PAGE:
I first heard the term "crowded thoughts" years ago. This term made, perhaps, even more sense to me than "racing thoughts," which is an official symptom of bipolar hypomania. So, let's take a look at what crowded thoughts are, how they may manifest in bipolar disorder, and why they matter.
I talk to myself all the time. In fact, I don't think I know anyone who talks to themselves more than I do. It's an incessant, running commentary on my existence. It's like I have my own narrator — but not only are they saying what's happening, but they're commenting on it, too. The question is, if I talk to myself, is this a part of bipolar disorder?
I've been flitting in and out of a bipolar mixed mood for a while now, which leaves me trying to find the cause of my bipolar mixed mood. This is no mean feat. So many things can impact a bipolar mood state that narrowing it down to a single mixed mood cause is pretty tricky.
One of the main differences between bipolar I and bipolar II is that bipolar II experiences hypomania and not mania. Last week I wrote from the perspective of a hypomanic mind, but what is hypomania really? Is hypomania fun or is it just plain crazy?
Living with bipolar disorder is chock full of uncertainty. You never know when you might be well. You never know when you might be acutely depressed. You never know when mania might make you psychotic. And you never know when it might be the day when you need the hospital. If that isn’t uncertainty, I don’t know what it. And while everyone lives with uncertainty, the uncertainties that come with bipolar disorder are so very hard to live with.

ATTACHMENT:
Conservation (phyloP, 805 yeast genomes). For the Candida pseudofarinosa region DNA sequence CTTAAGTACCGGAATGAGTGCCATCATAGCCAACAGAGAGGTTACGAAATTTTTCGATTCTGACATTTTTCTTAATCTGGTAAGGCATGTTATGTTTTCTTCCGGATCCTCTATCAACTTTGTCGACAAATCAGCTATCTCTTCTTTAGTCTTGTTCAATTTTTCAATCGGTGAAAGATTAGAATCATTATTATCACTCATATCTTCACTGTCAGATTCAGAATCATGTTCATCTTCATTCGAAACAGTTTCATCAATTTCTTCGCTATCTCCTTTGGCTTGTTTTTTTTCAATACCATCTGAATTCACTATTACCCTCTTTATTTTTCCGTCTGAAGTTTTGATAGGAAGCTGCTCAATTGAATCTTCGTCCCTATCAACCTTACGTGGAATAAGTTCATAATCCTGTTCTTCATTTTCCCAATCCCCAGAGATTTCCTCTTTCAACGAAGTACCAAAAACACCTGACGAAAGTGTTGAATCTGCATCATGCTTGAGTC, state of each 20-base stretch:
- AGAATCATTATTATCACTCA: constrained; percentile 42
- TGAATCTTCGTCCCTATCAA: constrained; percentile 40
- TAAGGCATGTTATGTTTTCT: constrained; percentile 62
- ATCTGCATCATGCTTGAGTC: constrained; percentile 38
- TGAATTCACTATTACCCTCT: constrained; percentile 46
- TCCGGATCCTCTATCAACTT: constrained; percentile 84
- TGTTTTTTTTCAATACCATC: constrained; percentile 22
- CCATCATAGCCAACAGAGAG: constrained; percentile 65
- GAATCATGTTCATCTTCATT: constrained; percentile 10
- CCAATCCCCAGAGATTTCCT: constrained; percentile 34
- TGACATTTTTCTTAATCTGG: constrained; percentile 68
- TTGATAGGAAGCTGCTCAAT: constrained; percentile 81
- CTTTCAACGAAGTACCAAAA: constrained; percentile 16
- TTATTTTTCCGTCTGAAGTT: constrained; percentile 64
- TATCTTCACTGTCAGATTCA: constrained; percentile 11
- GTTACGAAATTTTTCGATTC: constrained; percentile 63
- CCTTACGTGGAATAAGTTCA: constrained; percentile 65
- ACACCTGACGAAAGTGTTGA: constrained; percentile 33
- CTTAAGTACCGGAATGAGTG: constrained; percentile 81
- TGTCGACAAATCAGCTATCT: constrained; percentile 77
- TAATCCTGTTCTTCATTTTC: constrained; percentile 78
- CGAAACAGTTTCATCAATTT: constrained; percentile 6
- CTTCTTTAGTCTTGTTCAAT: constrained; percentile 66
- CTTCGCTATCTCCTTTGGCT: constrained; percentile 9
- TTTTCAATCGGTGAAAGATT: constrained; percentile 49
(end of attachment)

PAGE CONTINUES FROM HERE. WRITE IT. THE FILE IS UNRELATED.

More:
I don’t think euphoria in bipolar hypomania feels like extreme happiness. I use the word “euphoria,” which does mean “extreme happiness” but the word only partially fits my experience (Bipolar Mania and the Impact of Manic Symptoms). “Euphoria” is what doctors call one of the “gateway criteria” for bipolar hypomania or mania (one of the main characteristics) so many people with bipolar disorder experience. And sometimes I do experience something like euphoria in bipolar hypomania but bipolar hypomania euphoria just doesn’t feel like its real definition to me.
Many people can find enjoying the holidays challenging, but for those with bipolar disorder, the holidays can also cause bipolar mood instability. This is a special challenge over and above what the average person faces. While average people may worry about seeing a brother who hates them or an alcoholic aunt who is a mess, people with bipolar disorder risk a bipolar relapse. Here are some of the reasons why the holidays cause bipolar mood instability for those with bipolar disorder.
It’s critical to know how not to take your bipolar hypomania irritability out on others, if that is one of your symptoms of hypomania (What's The Difference Between Bipolar Mania and Hypomania?). I wish I was one of those people for whom hypomania is a party, but I’m not. For me, I’m highly irritable, annoyed, anxious and agitated. But I know that this is part of my bipolar disorder so I try not to take my bipolar hypomania irritability out on others.
I realized the other night that I am scared of hypomania. Some of you may remember that a little while ago I suffered a particularly notable hypomania and it was then followed up by a huge, debilitating depression. And last night I realized that while hypomania for me, is not necessarily, always unpleasant, I’m actually scared of hypomania.
People want to know what to do when they’re hypomanic from bipolar. Should you stay in hypomania as long as possible if you enjoy it? Should you try to moderate it in some way? Should you try to end the bipolar hypomania as quickly as possible? People will have different thoughts on this one but here are my thoughts on what to do when you’re hypomanic because of bipolar.